Thursday, May 1, 2008

Adobe Takes Gloves Off In Mobile World

Today Adobe announced a new hugely important strategic initiative regarding the Flash Player called the Open Screen Project. It relates primarily to the mobile world but also to the embedded device world in general.

There are three keys to the announcement. First Adobe is removing all licensing restrictions and fees for the Flash Player and the SWF file format that the player runs. OEMs will now be able to embed Flash at no additional cost and with no restrictions.

Second, the next version of the Flash Player and the AIR runtime will have two separate parts. The layer that is platform specific will be separate from the layer that is the real brains of the Flash system. This means that it will be easy to embed the Flash player any new non-PC device offering. All you will have to do is port the platform specific layer to your device. And Adobe will be providing a reference implementation so that you can see exactly how to do it, presumably just making minor changes related to the specifics of your platform.

And finally, the next version of the Flash Player will be the same across all devices. This means that you will be able to use Flex, Flexbuilder, and Thermo to build applications that run on mobile and embedded devices. This will *radically* simplify the process of making applications that run on mobile devices. It really is, essentially *the* next generation mobile operating system. No its not an OS in the traditional sense. That will in general continue to be some form of Unix or more generally Linux. But the Flash platform will become the premier application development target for devices.

This is a direct shot across the bow of both Apple with the iPhone and Google with Android. Adobe has far more 3rd party developers than Apple does with Mac OS/iPhone or Google does with Android, and if they can make it totally seamless to develop for desktop or mobile, it will radically change the dynamics of the business. Presumably Adobe will be able to port this next version of Flash to the iPhone as well, though the politics of that will be interesting given Steve Jobs' antipathy for Flash.

From a business perspective, Adobe seems to have everyone onboard that matters including Nokia, Motorola, Sony Ericsson, Qualcomm, Samsung, Intel, and lots of others. Now that Flash is free and presumably easy to embed, it instantly becomes the mobile and embedded software platform to beat.


  1. About time. They have dropped the ball in the mobile flash space for so long I had pretty much given up.

    This presents an interesting problem for iPhone as you mentioned. Apple's claim of the 'full web' on your mobile device will continue to ring hollow if they don't have flash support.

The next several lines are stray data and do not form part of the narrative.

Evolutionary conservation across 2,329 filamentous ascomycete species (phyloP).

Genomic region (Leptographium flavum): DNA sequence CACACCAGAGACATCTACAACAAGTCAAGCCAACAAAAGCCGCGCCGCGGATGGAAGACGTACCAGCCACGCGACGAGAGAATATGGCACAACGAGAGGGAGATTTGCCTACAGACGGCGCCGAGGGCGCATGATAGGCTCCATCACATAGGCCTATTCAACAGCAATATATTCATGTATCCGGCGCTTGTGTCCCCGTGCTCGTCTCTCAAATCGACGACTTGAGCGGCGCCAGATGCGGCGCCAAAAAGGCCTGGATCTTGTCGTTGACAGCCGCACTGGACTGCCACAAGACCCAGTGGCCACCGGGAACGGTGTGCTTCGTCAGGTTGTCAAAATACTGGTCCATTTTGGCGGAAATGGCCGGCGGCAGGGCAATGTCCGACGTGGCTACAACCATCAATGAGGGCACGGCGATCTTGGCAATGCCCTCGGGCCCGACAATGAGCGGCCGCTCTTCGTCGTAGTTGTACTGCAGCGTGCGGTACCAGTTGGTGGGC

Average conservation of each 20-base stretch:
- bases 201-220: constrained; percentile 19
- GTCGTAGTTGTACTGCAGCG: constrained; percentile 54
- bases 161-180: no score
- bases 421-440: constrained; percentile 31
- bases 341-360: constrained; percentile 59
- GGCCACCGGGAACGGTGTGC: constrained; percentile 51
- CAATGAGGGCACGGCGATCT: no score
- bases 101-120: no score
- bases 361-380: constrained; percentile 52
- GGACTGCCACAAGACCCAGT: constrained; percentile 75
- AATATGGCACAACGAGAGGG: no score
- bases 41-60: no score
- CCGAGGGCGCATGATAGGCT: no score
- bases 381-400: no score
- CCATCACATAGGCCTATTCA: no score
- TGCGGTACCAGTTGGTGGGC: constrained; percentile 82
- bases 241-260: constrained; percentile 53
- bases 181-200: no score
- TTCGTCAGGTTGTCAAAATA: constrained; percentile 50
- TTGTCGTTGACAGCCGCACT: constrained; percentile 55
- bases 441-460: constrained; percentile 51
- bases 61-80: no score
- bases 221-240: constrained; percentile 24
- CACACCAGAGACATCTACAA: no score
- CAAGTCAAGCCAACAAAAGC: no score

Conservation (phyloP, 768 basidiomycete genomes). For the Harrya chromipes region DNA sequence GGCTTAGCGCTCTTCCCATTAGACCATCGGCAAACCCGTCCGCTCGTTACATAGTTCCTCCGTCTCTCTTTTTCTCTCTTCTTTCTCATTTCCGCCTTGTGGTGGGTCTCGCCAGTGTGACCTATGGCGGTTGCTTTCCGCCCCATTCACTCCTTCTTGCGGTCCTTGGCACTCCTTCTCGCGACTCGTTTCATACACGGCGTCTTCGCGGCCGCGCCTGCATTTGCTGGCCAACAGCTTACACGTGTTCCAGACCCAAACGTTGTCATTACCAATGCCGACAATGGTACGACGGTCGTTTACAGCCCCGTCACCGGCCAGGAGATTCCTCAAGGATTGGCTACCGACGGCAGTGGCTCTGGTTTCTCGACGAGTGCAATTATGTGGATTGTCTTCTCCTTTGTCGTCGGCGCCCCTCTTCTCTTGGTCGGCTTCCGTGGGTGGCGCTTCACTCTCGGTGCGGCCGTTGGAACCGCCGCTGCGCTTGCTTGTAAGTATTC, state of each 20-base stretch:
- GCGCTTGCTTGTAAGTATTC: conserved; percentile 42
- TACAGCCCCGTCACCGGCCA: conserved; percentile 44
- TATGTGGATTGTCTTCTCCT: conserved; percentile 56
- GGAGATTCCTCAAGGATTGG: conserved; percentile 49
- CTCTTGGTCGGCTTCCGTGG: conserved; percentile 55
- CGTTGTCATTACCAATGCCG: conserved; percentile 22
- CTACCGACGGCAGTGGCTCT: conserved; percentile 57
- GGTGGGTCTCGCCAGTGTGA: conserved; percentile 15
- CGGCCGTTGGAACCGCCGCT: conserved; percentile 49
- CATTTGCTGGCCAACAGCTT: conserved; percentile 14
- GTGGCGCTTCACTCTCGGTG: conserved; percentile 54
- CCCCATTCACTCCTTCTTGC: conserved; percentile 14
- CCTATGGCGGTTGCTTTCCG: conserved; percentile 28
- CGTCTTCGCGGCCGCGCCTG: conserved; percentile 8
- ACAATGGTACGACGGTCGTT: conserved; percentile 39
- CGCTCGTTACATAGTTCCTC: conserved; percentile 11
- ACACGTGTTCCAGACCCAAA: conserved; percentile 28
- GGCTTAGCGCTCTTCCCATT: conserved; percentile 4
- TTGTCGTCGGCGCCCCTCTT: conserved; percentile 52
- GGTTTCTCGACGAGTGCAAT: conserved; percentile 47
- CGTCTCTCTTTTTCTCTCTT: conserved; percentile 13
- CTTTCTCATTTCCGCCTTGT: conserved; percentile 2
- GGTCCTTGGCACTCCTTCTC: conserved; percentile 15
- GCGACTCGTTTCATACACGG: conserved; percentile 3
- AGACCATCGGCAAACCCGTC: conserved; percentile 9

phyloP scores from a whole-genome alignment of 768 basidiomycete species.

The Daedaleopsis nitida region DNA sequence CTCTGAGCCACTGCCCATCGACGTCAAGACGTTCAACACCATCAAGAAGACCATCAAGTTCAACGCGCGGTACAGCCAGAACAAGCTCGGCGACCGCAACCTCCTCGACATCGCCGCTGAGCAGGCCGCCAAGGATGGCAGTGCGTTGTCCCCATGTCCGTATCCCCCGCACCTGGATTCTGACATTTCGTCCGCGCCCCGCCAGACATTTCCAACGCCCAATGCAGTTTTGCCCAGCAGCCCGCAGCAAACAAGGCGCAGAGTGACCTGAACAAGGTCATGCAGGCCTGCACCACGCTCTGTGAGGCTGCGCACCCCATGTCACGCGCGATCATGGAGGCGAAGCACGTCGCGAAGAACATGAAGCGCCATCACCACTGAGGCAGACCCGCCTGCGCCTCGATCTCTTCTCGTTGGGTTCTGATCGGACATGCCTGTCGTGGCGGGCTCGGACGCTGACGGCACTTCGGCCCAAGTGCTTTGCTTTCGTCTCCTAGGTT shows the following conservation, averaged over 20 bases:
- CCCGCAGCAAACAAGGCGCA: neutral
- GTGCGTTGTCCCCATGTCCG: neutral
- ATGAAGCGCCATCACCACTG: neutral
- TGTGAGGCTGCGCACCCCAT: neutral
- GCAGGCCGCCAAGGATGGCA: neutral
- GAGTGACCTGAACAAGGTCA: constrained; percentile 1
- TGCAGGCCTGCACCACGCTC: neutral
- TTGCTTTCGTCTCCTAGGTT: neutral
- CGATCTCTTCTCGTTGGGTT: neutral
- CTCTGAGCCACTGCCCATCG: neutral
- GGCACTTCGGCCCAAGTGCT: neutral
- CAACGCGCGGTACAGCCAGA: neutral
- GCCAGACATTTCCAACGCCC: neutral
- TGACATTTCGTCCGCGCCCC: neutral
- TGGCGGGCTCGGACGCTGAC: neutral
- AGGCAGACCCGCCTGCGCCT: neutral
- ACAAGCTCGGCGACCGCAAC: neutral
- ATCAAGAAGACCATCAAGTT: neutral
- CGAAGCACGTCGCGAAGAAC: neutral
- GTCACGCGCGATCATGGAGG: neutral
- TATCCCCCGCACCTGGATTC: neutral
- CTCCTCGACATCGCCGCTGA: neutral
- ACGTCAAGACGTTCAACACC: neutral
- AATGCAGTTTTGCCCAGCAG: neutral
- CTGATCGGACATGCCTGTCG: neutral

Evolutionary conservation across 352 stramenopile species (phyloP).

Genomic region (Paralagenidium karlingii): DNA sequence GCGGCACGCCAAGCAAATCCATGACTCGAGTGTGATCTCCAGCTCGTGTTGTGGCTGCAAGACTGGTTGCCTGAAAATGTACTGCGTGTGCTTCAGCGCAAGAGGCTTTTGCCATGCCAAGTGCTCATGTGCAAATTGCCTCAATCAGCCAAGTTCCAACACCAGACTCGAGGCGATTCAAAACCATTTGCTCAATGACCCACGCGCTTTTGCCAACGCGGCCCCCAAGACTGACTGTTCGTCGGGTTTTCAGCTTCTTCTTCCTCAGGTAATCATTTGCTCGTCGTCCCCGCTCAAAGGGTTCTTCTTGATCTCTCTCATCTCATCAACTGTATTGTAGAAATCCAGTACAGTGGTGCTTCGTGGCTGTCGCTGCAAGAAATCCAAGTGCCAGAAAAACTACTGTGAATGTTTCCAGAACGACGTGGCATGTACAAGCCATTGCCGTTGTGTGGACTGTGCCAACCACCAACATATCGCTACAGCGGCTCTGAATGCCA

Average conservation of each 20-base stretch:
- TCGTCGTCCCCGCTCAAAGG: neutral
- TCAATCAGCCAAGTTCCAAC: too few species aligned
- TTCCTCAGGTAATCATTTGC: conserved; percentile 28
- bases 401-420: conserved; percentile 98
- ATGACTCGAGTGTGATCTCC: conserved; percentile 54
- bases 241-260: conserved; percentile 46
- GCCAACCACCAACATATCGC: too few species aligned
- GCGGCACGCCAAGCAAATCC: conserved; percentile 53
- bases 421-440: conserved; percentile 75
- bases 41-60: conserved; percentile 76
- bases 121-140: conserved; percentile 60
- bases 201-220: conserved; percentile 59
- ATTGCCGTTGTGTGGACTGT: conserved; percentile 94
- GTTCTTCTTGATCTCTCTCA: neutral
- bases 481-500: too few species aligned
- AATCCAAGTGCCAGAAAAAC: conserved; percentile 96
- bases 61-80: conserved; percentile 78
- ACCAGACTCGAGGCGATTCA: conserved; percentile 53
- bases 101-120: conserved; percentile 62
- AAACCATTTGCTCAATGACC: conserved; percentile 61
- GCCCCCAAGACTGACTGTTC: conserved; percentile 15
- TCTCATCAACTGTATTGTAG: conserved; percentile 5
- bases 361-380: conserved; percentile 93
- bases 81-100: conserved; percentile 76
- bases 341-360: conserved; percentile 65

2. Surprisingly, I haven't seen Sun mentioned in the analysis. Java is pervasive in the mobile space, although less so in the embedded space. To me, the iPhone and Android are slightly lower-level than Flash and Java, which are both virtual machines running on top of the hardware. I can't see Java winning this battle, because even with JavaFX, Java has lost too much clout in the web scene to recover, even with a lighter-weight plugin. In this case Flash wins both because of the greater number of users of the Flash runtime and because of the number of developers.

  3. Well, I guess this means there is hope for Flash for Firefox on 64-bit linux, which is not something you get today.

  4. Hah, I'd like to see Microsoft do that to Silverlight. Adobe is really taking Flash seriously.

  5. About time? I just think Adobe is doing this because of the availability of the iPhone SDK and Android, so they can at least have/retain some share of the "huge" mobile application market before it's too late... Anyway, I'm not very familiar with the iPhone SDK but I do know that Android was nicely thought out. Flash is often used to create web applications, animations, etc. You can do these in Android too. Although, you may not be able to embed an Android app in a web page, you could launch the browser from your app! In addition, unless Flash/Air is ported to the Android platform, one may not be able to write a Flash application that takes full advantage of the core components of the Android platform, for instance accessing the Phone Book or setting up a Service. I also do not think that Flash is a threat to either iPhone or Android (as some have said elsewhere).

  6. This will be a huge boon for Adobe. The iPhone SDK has a few substantial problems. Namely, it's entirely built around Objective-C, a giant step backwards for most Java/ActionScript/C# developers. Second, if you read the fine print, you'll find out that you may only sell your commercial products via the Apple store and Apple will be taking 30% of the sale price. Ouch...

    Android was released too early. The architecture is still very clunky for a traditional Swing developers and the API is riddled with holes and non-function. The Android JavaSound port remains completely unimplemented.

    For the many, many datacentric apps that have no need of the underlying mobile guts, Flash will be THE platform.


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